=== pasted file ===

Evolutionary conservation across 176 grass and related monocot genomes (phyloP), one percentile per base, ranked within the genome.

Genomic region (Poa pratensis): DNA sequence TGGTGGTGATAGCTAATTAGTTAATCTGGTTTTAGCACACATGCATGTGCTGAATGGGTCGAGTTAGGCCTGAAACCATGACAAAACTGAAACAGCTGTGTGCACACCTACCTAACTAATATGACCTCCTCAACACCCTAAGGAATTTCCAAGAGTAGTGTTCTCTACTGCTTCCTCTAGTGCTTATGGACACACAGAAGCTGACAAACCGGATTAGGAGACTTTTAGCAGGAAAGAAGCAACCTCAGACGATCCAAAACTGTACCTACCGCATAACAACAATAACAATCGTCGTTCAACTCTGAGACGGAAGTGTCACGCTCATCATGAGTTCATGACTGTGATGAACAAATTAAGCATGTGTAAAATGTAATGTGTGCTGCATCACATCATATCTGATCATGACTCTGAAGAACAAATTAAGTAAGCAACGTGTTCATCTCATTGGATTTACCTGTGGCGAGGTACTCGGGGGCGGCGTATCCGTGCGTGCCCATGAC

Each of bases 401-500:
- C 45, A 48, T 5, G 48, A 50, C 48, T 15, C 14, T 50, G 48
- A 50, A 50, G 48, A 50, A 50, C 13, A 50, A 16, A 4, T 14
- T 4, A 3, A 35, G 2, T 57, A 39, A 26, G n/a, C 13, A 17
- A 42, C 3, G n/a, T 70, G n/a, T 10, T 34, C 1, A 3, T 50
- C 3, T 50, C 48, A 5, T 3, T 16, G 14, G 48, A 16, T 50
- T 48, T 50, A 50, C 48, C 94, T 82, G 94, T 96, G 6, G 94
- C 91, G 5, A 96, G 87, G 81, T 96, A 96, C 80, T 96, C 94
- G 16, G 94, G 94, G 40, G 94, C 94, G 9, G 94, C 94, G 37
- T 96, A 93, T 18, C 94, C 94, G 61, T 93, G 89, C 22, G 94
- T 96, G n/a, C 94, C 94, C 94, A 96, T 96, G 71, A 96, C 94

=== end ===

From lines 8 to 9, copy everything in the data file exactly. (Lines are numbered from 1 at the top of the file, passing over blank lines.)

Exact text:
- C 3, T 50, C 48, A 5, T 3, T 16, G 14, G 48, A 16, T 50
- T 48, T 50, A 50, C 48, C 94, T 82, G 94, T 96, G 6, G 94